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Grand juror disagrees with dismissal of arson charge against Francisca Medina

Given the grand jury issues that surrounded the original indictment of Supreme Court Justice David Medina in the matter of the fire that destroyed his house, this seems only fitting.

A grand juror who sat on one of two panels to indict the wife of Texas Supreme Court Justice David Medina for setting their home on fire said Saturday he was disappointed that charges against her had once again been dismissed.

“There were two independent grand juries, and from the facts determined, there was sufficient probable cause to retain indictments,” said Steve Howell, a retired oil and gas executive. “I would like to have a jury hear the facts. I am perfectly contented once a jury has heard the facts, to abide by a decision of a jury … I trust juries.”

Harris County District Attorney Pat Lykos denied politics had anything to do with her decision Friday to dismiss the charges against Francisca Medina. Instead, she said it was strictly new evidence that earned her approval.

Prosecutor Steve Baldassano said neither of the grand juries that heard the case had the new information.

Expert evidence recently given to Baldassano by the defense team – and agreed upon by at least one official from the Harris County Fire Marshal’s Office – indicates it could have been an electrical fire.

“If you can’t rule out an electrical fire as the cause, then you can’t prove arson,” said Lykos.

Arson cannot be ruled out either, said Baldassano, who emphasized that the defense’s expert witnesses were “highly regarded” in the field and also serve as experts for the state in other cases.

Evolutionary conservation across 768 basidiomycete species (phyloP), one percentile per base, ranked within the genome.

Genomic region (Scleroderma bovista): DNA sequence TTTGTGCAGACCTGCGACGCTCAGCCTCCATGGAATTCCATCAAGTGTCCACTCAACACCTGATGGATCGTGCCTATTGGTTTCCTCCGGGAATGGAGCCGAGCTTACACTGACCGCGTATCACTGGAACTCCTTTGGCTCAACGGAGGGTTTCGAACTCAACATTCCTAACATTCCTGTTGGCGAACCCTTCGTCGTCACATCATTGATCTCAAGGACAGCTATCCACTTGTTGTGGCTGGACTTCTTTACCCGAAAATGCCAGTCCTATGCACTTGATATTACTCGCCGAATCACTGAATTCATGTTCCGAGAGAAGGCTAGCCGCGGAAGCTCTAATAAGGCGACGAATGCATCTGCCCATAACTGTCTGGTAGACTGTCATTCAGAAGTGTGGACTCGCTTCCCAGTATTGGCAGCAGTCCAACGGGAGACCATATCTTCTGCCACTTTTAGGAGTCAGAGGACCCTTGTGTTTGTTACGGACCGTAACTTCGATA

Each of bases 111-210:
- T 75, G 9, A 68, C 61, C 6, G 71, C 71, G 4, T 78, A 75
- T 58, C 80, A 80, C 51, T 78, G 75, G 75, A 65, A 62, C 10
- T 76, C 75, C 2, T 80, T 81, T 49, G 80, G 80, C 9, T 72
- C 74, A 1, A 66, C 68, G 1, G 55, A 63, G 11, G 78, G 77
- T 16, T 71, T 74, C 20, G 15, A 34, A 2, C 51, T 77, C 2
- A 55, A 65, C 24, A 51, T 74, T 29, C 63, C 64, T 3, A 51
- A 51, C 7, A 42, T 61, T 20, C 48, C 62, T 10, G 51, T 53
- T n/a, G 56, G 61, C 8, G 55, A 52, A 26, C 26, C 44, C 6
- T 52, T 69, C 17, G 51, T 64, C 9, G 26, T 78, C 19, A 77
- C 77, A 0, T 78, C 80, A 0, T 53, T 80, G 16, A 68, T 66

Howell, the grand juror, said the new information indicating the cause of the fire could have been electrical would have had little effect, if any, on his decision to indict because he had access to other evidence and testimony, which he would not discuss.

I presume that nothing precludes the possibility of charges being refiled in the future if the evidence warrants. This has been a truly weird case from the beginning. Murray Newman has more.

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3 Comments

  1. Jeb says:

    Any word from the Medina’s insurance company on this? They have an interest in determining whether this was arson or a compensable electrical fire.

  2. [...] on to lose races for County Attorney and CD10. He’s one of two people running against Justice David Medina. Ken Law gets to be the 2012 test of “Can a guy with a nice, easy, Anglo name knock off an [...]

  3. [...] and really isn’t that strong a candidate, but Medina has weaknesses as well, including that arson saga and his financial situation. He should be vulnerable, as his 39% performance in May suggests. [...]

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